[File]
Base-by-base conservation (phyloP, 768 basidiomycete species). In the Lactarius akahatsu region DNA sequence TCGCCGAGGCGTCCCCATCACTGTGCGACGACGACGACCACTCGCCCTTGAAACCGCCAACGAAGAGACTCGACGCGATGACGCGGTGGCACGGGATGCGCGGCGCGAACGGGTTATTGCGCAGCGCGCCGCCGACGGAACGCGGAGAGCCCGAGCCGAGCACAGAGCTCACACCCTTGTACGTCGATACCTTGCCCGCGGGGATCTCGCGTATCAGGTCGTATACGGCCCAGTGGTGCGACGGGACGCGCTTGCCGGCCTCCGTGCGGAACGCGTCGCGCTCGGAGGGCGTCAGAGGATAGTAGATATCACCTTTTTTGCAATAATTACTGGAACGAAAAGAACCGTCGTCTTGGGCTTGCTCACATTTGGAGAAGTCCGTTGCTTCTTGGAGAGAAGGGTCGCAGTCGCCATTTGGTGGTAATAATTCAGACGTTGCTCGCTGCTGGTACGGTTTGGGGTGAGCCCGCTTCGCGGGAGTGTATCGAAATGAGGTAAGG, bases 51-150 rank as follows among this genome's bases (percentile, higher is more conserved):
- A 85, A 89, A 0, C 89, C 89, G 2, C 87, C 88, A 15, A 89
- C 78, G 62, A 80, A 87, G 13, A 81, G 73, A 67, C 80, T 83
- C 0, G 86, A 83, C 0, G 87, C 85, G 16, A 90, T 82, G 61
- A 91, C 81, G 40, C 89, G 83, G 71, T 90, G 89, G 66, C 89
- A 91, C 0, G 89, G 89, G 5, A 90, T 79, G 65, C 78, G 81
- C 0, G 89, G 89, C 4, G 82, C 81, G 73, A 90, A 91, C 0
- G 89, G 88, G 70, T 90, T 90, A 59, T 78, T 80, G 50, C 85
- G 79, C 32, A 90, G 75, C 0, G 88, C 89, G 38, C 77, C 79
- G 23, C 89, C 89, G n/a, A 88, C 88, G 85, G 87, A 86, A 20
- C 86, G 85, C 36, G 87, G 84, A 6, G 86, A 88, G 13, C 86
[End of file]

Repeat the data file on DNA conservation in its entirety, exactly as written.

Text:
Base-by-base conservation (phyloP, 768 basidiomycete species). In the Lactarius akahatsu region DNA sequence TCGCCGAGGCGTCCCCATCACTGTGCGACGACGACGACCACTCGCCCTTGAAACCGCCAACGAAGAGACTCGACGCGATGACGCGGTGGCACGGGATGCGCGGCGCGAACGGGTTATTGCGCAGCGCGCCGCCGACGGAACGCGGAGAGCCCGAGCCGAGCACAGAGCTCACACCCTTGTACGTCGATACCTTGCCCGCGGGGATCTCGCGTATCAGGTCGTATACGGCCCAGTGGTGCGACGGGACGCGCTTGCCGGCCTCCGTGCGGAACGCGTCGCGCTCGGAGGGCGTCAGAGGATAGTAGATATCACCTTTTTTGCAATAATTACTGGAACGAAAAGAACCGTCGTCTTGGGCTTGCTCACATTTGGAGAAGTCCGTTGCTTCTTGGAGAGAAGGGTCGCAGTCGCCATTTGGTGGTAATAATTCAGACGTTGCTCGCTGCTGGTACGGTTTGGGGTGAGCCCGCTTCGCGGGAGTGTATCGAAATGAGGTAAGG, bases 51-150 rank as follows among this genome's bases (percentile, higher is more conserved):
- A 85, A 89, A 0, C 89, C 89, G 2, C 87, C 88, A 15, A 89
- C 78, G 62, A 80, A 87, G 13, A 81, G 73, A 67, C 80, T 83
- C 0, G 86, A 83, C 0, G 87, C 85, G 16, A 90, T 82, G 61
- A 91, C 81, G 40, C 89, G 83, G 71, T 90, G 89, G 66, C 89
- A 91, C 0, G 89, G 89, G 5, A 90, T 79, G 65, C 78, G 81
- C 0, G 89, G 89, C 4, G 82, C 81, G 73, A 90, A 91, C 0
- G 89, G 88, G 70, T 90, T 90, A 59, T 78, T 80, G 50, C 85
- G 79, C 32, A 90, G 75, C 0, G 88, C 89, G 38, C 77, C 79
- G 23, C 89, C 89, G n/a, A 88, C 88, G 85, G 87, A 86, A 20
- C 86, G 85, C 36, G 87, G 84, A 6, G 86, A 88, G 13, C 86